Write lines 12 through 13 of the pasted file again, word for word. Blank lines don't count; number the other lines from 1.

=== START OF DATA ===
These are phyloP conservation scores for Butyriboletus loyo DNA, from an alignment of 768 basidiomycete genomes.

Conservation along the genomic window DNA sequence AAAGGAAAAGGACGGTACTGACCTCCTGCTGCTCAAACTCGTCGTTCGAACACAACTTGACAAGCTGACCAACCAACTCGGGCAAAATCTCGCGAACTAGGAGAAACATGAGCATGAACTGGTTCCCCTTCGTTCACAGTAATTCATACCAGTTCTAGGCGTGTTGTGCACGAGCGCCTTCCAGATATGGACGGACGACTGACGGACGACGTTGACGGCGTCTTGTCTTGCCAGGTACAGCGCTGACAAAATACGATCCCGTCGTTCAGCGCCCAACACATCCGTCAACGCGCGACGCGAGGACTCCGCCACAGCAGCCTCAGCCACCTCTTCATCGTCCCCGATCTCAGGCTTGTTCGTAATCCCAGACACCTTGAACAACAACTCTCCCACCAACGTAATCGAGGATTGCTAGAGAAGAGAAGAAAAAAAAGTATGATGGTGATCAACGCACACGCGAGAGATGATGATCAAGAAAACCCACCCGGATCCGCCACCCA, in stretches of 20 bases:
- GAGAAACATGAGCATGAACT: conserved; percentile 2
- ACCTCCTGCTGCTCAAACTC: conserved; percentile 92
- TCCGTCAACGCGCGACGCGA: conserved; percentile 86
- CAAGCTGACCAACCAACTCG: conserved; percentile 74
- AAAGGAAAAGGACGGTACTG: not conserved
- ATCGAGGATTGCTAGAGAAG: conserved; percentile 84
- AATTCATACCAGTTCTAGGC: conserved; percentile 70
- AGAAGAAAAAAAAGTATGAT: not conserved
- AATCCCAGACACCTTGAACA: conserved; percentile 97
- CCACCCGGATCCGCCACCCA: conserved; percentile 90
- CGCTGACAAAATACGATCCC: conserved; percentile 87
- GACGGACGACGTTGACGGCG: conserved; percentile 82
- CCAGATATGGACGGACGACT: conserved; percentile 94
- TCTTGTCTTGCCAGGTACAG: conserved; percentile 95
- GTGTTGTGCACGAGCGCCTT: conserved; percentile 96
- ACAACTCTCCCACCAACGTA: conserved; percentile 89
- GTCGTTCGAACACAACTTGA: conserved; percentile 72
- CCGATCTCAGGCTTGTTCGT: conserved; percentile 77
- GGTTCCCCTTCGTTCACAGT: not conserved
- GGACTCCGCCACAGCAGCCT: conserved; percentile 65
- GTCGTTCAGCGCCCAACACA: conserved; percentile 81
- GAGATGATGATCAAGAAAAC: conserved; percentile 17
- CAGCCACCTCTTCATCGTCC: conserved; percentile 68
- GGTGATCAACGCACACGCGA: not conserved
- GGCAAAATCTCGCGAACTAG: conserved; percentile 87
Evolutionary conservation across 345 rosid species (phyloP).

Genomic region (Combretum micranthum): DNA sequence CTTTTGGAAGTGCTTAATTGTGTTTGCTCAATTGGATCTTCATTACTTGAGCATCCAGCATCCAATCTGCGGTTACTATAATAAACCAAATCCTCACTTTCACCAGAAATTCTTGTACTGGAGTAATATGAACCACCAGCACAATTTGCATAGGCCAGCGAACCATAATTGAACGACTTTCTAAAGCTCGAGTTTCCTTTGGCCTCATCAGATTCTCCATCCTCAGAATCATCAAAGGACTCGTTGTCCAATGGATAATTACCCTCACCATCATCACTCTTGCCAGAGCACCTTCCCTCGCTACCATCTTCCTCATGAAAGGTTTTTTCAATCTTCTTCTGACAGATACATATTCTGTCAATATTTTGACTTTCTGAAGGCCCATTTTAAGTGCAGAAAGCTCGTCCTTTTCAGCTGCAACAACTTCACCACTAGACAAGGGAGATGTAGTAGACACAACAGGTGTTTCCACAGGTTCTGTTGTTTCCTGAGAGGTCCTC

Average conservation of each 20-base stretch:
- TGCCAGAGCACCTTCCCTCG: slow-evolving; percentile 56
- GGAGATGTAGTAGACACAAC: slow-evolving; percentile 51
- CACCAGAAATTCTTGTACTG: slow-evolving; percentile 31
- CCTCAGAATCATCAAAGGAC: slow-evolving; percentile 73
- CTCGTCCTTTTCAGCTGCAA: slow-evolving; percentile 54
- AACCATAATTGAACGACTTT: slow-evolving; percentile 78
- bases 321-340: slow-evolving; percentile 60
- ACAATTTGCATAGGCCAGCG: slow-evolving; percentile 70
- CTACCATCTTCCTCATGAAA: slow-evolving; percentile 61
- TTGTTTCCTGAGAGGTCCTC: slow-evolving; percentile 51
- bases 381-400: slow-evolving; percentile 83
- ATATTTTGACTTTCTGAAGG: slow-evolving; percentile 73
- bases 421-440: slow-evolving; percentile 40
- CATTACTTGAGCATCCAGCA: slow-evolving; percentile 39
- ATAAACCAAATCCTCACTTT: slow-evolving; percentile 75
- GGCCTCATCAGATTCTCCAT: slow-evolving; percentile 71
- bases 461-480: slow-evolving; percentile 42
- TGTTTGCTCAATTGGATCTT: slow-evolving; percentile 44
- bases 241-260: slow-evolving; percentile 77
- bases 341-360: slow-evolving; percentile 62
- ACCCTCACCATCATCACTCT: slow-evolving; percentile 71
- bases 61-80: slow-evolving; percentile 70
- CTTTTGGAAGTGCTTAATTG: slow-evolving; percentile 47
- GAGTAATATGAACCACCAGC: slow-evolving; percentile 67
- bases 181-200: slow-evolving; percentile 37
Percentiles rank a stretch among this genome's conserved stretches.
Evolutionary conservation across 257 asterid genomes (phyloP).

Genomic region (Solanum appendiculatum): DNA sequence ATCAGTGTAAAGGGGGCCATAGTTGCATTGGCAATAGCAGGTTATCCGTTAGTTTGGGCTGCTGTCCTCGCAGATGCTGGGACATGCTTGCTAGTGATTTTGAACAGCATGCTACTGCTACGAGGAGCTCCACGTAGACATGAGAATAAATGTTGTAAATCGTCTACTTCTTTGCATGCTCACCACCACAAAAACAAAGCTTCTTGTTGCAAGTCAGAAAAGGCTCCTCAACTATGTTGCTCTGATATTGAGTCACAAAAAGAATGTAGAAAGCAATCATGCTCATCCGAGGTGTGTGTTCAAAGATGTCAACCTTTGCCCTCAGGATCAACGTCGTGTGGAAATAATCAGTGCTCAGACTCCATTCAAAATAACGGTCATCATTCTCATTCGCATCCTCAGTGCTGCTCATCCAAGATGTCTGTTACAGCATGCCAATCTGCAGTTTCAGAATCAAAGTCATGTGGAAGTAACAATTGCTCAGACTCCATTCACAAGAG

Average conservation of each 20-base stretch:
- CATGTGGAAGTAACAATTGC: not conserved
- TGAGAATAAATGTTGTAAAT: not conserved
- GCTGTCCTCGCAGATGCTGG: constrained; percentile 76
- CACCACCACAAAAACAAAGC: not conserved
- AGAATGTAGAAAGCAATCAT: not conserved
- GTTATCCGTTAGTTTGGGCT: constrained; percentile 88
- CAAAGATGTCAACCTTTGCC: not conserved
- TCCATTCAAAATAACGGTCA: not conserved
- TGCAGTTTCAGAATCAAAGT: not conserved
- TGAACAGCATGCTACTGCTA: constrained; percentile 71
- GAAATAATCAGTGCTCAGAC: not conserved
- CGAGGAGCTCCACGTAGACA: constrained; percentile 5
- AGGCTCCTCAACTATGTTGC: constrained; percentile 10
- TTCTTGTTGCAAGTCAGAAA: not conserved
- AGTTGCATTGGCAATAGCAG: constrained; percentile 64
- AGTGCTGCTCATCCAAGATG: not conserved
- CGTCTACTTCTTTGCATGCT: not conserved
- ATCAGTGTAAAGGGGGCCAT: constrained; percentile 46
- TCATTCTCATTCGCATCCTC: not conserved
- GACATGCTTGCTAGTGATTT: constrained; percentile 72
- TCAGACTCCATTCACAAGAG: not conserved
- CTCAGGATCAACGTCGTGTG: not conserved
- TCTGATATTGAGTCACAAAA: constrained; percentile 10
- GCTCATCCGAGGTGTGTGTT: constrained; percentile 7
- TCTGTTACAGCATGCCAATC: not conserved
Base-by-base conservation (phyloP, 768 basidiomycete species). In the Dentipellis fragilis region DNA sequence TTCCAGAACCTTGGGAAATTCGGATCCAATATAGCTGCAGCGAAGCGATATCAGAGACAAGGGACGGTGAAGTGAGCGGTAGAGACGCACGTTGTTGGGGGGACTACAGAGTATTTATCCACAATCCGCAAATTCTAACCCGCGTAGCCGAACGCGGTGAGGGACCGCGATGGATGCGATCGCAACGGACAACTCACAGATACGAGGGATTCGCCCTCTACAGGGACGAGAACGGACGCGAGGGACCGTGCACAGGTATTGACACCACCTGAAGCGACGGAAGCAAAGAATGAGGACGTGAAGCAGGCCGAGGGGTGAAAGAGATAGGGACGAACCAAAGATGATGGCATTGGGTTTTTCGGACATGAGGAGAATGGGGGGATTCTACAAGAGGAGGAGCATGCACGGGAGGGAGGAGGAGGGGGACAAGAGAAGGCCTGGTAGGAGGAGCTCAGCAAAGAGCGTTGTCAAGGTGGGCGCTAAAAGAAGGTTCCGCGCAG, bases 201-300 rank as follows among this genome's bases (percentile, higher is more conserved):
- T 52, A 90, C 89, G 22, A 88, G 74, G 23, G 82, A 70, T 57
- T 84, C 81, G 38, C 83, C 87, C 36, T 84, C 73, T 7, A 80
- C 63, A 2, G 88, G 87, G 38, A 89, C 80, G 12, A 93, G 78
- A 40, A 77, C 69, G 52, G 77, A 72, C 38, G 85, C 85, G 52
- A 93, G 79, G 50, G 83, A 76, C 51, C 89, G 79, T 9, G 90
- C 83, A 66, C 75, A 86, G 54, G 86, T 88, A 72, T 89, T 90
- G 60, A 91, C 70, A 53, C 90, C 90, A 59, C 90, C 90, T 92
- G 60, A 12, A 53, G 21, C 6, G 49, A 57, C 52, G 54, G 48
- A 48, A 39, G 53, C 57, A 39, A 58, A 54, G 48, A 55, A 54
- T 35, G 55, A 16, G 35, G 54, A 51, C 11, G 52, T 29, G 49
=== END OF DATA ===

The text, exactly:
- CCACCCGGATCCGCCACCCA: conserved; percentile 90
- CGCTGACAAAATACGATCCC: conserved; percentile 87